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  • 2019 GAPNA Pharmacology Conference: Contemporary Pharmacology and Prescribing in Older AdultsJoin us in Chicago for our 5th conference!

    2019 GAPNA Pharmacology Conference:
    Contemporary Pharmacology and Prescribing in Older Adults

    March 28-30, 2019, Chicago Hilton, Chicago, IL

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  • Gerontology Resources for APRNs in Acute and Emergent Care Settings ToolkitCareer Center

     
    NEW! The goal of the Gerontology Resources for APRNs in Acute and Emergent Care Settings (“Acute Care Resource Guide”) is to make geriatric and gerontological content easily accessible to those caring for older adults in higher acuity care settings.

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  • FREE continuing education credit is available for the following session:

    "Diastolic Heart Failure Management"

    (session captured at the GAPNA 2017 Annual Conference)


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    2018 GAPNA Conference Poster Presentations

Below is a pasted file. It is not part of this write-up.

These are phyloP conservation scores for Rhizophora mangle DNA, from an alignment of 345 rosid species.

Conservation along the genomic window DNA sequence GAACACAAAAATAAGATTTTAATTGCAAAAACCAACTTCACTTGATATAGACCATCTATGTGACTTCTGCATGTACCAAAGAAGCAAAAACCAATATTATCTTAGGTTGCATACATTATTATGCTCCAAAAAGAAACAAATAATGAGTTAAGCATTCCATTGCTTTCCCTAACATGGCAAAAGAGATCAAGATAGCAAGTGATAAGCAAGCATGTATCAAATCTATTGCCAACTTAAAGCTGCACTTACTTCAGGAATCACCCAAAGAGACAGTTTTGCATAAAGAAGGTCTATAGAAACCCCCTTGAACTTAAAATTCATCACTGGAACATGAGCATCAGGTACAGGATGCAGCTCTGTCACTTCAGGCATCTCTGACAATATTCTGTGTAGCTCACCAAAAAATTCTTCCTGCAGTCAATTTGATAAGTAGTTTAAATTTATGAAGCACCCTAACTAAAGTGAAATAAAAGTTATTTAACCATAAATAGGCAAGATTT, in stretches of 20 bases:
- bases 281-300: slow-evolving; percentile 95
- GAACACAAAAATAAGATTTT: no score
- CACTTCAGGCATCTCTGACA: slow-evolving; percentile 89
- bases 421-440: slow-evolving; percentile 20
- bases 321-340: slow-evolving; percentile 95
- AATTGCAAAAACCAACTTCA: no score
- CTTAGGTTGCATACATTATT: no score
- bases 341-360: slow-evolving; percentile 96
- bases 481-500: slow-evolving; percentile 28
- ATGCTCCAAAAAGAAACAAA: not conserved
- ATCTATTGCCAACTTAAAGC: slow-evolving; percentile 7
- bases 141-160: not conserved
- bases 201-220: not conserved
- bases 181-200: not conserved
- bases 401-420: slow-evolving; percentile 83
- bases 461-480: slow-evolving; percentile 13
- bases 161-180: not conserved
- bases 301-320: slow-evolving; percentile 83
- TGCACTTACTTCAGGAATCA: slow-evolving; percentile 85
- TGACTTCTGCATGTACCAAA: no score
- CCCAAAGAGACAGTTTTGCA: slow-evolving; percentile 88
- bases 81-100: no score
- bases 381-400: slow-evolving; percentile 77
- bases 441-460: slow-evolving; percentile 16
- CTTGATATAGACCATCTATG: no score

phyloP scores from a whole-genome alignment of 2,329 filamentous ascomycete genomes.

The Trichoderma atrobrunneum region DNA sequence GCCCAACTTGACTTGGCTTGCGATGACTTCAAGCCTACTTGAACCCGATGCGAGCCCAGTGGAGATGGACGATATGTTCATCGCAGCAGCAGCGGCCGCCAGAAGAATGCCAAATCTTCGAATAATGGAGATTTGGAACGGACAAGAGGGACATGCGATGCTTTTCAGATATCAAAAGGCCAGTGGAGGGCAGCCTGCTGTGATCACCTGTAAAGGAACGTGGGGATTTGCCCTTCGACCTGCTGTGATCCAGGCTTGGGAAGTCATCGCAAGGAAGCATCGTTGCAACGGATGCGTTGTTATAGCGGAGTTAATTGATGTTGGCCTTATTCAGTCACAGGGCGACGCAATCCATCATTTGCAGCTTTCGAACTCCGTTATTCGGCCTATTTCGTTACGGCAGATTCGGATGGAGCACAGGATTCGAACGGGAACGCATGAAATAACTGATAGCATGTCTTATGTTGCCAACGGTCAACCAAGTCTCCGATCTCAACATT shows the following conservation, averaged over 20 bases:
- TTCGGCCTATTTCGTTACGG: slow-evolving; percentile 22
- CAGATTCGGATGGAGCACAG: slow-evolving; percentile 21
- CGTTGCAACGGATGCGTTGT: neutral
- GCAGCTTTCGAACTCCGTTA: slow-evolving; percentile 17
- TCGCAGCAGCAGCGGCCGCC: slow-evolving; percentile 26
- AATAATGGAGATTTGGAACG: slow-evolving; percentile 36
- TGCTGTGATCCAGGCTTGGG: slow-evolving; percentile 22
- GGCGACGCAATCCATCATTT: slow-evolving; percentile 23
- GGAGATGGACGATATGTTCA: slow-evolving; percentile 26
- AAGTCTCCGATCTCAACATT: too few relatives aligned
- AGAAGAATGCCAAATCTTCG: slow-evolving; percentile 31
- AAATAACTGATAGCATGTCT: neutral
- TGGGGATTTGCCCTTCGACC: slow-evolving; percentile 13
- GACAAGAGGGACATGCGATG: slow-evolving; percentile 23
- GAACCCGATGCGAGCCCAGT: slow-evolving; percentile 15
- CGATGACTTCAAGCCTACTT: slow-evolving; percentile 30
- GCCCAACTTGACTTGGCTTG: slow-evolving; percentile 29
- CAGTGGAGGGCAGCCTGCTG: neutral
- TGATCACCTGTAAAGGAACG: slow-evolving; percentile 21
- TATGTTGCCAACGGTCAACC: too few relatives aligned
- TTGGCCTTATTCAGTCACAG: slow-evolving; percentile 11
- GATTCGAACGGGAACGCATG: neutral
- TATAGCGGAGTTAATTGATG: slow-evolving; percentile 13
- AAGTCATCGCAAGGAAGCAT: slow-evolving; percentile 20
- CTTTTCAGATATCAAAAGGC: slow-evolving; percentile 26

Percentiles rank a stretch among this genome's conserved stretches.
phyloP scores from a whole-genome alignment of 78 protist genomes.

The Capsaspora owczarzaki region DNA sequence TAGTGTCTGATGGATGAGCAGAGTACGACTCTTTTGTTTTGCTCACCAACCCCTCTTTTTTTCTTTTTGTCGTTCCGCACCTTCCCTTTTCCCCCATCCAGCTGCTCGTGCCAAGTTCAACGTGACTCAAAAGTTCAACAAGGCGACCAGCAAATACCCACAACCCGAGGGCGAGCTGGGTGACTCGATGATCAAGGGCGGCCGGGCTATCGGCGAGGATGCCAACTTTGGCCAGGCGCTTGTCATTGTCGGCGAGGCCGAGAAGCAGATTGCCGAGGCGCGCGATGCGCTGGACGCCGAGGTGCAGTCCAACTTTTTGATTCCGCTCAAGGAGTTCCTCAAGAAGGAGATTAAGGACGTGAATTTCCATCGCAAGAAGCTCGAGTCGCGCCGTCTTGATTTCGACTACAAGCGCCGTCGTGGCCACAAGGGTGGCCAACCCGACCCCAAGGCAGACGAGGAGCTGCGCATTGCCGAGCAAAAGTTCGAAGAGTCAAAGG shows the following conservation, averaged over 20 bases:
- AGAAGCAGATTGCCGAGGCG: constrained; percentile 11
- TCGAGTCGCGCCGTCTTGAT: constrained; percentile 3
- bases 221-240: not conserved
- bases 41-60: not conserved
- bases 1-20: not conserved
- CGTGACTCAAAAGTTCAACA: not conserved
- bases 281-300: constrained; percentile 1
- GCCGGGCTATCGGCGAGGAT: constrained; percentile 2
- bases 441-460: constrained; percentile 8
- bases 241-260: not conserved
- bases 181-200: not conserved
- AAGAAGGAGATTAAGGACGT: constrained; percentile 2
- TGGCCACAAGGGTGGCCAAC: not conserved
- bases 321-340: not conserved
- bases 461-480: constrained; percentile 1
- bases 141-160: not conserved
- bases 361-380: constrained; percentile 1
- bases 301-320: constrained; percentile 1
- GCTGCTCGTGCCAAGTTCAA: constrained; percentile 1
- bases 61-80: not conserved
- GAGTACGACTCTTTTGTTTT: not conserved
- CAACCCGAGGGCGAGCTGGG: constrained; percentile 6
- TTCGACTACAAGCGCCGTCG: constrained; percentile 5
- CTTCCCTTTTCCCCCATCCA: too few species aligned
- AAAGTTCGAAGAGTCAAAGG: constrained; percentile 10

Note the latest trends in the care, education, and research of the older adult population.

     

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  • The GAPNA Clinical Resource Corner

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    With over 106+ categories, the short features/articles contain valuable information tailored especially for Gerontological APRN's that will help them with patients, as well as increase their knowledge of this field of nursing. All of the articles directly affect, involve, and impact the elderly.

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Clinical Pearl - Dementia

Mirrors as an Intervention in Dementia

by Linda J. Keilman

Older adults living with dementia can experience delusions and hallucinations which can be frightening.

When the situation is frightening, staff need to determine triggers to the fear and utilize nonpharmacologic strategies to remove or minimize the trigger(s).

The presence of mirrors can be soothing or lead to behavior issues. Decorative borders that are pleasing to the older adult can be placed around the edges of the mirror to decrease reflective space and outside light.

Removing the mirror is also an option; but if the individual enjoys using the mirror for grooming (especially in the bathroom), it should be encouraged as these individuals should be as independent as possible in their activities of daily living.

Getting the resident to choose a pleasing border can lead to success. Utilize a product that can be removed if the intervention is not successful.

Be sure to leave enough space so the older adult can see his or her entire face without obstruction.

Be sure to have family/staff document the response so providers know whether the intervention was successful!

Linda J. Keilman, DNP, GNP-BC
keilman@msu.edu